HASH(0x9083ec84) out of 5 stars On Newton's Quiet Endorsement of Euclid's Brilliance: Chandra's Greatness! 13 Jan. 2010
By Jeffrey Neuzil - Published on Amazon.com
Format: Paperback
This work, although beyond my competence in mathematics, is designed for "the common reader." With just--a desideratum I lack--calculus and geometry, Chandra demonstrates certain fundamental scholia of Newton's treatise. But he does more than this. He shows us what Descartes suspected--that the classical geometers and Newton, in a way, new the same things. Descartes was the first to voice his "suspicion" that the classical mathematicians knew the methods of modern, calculus-based numerical analysis, but did not reveal such (Descartes' foundational act, his creation of "analytical geometry," is the point of "closest contact" ( Leo Strauss in a different comparison: Xenophon and Machiavelli) between ancient mathematical science and modern. By casting "Principia" in classical geometry, Newton--in a tradition profoundly indebted to Descartes and, therefore, Spinoza, shows his assent to Descartes' premise. If Newton's "Principia" can be elaborated by Euclid's methods, then, perhaps, Euclid is not so Parmenidean after all. In other words, there is a kinematicism (Parmenides) and a dynamism (Heraclitus)--i.e., Einstein and quantum theory--within classical mathematical science.
I find this in Euclid's ambiguous definition of "point" within his "elements" and within his non-theorem, but postulate, the famous "fifth"--which scholars have labored in vein to derive from his other four axioms.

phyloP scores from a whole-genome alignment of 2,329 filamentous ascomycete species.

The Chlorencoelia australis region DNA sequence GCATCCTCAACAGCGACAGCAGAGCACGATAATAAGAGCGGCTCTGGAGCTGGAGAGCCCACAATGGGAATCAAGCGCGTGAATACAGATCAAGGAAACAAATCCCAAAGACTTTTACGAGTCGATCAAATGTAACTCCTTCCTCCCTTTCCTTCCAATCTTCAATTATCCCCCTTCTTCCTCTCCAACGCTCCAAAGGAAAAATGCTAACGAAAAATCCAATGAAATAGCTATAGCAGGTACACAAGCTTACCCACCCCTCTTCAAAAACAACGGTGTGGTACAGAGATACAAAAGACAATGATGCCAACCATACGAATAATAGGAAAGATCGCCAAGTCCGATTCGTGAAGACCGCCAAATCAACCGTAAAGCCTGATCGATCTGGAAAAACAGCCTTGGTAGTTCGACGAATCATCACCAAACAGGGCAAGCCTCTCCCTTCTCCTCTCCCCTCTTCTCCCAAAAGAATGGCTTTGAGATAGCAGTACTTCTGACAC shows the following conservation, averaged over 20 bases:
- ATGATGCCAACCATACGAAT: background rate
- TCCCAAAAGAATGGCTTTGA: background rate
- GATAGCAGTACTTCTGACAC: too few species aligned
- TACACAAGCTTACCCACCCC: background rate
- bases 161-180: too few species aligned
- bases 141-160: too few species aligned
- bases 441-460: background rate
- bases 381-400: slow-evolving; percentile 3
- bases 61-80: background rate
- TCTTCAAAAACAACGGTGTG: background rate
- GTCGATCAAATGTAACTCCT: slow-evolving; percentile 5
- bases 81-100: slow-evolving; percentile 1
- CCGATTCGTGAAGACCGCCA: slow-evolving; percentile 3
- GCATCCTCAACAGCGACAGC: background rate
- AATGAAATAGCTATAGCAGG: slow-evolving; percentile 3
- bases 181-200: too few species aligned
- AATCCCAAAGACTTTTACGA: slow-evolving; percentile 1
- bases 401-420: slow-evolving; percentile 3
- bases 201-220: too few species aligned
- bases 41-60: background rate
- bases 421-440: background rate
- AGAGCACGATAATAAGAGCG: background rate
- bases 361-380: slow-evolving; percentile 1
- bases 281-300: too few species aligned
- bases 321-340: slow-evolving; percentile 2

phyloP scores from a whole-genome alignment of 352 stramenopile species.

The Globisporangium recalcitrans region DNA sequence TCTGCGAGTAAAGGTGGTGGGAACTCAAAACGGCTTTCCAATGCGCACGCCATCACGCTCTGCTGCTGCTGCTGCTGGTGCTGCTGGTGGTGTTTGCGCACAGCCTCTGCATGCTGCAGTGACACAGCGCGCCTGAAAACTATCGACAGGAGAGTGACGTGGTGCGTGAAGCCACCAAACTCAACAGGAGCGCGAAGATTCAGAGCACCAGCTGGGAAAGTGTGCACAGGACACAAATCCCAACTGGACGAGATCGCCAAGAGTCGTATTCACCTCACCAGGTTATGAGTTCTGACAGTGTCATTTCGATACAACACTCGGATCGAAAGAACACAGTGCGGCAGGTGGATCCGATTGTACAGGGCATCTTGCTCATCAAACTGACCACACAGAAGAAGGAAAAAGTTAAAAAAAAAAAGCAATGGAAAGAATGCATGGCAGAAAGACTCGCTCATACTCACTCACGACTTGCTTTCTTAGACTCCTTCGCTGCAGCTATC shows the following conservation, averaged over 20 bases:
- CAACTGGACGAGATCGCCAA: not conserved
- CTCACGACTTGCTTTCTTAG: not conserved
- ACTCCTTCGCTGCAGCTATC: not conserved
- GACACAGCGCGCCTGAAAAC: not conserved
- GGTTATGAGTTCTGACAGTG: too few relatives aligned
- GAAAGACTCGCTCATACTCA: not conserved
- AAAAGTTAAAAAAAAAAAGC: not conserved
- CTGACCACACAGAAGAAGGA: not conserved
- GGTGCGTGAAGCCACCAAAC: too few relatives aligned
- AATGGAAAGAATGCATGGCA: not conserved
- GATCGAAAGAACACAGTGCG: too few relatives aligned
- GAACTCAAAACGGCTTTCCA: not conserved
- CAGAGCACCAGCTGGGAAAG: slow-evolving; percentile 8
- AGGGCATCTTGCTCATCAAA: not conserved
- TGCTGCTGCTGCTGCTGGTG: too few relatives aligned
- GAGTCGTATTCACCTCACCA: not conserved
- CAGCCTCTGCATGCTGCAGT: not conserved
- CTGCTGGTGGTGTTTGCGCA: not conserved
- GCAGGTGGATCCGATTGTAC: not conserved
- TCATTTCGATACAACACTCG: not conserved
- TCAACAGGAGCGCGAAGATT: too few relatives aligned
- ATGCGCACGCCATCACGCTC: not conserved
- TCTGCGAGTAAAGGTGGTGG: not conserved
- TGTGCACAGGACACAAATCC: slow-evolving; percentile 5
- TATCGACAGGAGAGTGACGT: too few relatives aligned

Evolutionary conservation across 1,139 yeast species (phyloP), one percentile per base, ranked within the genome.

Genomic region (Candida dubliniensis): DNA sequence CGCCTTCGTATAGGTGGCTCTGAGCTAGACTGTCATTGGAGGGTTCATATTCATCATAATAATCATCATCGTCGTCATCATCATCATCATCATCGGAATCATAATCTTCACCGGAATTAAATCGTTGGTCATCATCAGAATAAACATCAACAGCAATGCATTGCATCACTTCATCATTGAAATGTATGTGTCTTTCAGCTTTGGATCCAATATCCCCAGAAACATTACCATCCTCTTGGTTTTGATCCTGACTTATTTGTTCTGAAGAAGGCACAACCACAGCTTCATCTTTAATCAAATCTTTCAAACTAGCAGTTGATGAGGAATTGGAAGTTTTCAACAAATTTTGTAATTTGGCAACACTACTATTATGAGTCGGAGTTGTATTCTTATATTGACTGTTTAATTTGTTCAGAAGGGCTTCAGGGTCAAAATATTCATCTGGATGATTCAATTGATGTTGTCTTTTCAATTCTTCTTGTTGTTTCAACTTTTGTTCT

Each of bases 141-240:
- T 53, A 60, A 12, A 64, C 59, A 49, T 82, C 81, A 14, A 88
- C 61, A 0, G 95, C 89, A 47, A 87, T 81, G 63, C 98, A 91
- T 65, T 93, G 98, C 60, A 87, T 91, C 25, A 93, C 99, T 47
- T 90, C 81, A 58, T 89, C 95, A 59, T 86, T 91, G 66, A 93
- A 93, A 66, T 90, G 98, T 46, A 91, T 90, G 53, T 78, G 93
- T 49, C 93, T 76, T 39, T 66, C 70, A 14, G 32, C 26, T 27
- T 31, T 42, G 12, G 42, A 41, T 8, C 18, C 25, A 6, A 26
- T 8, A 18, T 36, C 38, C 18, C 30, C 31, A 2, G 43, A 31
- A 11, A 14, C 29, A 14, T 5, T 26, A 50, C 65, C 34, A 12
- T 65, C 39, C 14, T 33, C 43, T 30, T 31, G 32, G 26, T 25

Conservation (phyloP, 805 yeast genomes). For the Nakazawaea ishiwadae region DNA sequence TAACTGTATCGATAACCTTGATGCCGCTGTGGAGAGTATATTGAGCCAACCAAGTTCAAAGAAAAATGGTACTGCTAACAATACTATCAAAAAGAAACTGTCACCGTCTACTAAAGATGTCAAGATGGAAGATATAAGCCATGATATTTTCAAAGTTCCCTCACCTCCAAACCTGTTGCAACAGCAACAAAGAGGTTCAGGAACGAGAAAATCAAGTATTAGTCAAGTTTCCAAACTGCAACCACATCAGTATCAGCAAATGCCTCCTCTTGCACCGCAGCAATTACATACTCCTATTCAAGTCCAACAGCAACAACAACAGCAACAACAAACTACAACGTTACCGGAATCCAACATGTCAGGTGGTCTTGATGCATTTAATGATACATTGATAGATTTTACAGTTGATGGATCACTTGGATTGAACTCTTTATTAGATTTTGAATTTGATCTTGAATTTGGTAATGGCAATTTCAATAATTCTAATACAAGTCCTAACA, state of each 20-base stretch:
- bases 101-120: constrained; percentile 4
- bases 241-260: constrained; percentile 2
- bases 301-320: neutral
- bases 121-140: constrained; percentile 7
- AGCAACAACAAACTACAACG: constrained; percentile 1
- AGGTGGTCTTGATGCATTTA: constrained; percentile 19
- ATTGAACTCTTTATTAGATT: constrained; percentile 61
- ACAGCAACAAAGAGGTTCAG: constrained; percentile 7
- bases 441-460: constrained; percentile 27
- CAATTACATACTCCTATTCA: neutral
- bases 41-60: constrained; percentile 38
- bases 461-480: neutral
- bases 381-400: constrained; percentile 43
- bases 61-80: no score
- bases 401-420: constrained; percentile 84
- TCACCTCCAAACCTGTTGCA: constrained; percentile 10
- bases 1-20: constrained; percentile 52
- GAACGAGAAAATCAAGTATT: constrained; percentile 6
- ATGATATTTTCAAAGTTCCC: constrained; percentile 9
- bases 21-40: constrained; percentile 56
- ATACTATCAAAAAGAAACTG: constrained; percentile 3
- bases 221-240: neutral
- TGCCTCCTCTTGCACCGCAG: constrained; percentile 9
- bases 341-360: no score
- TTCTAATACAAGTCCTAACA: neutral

They have now discovered that it cannot be done, which is why it is a "postulate," rather than an "axiom."
Newton, to say nothing of Euclid, chose all words carefully: Chandra brings this to light for us. This should not cause us to shrug our shoulders and say, "Well, then, it has all been done before, why do anything in science?" It should, rather, challenge us to say, "How can I prove that?"
Maybe you cannot, and I know I cannot: So it has the effect of conserving for us the greatness of our tradition, while asking us to go beyond it by not allowing us the, "We stand on the shoulders of the shoulders of giants, so we see farther than they" platitude. Therefore, above all, the mystery of Newton's cosmology is revealed to us. We have found our way out of the Labyrinth of millenial confusion only to recover the greatness of Our Tradition: Our gratitude to Chandra is infinite! So, perhaps, is the cosmos in which it emerged. Discourse on Method and Meditations on First Philosophy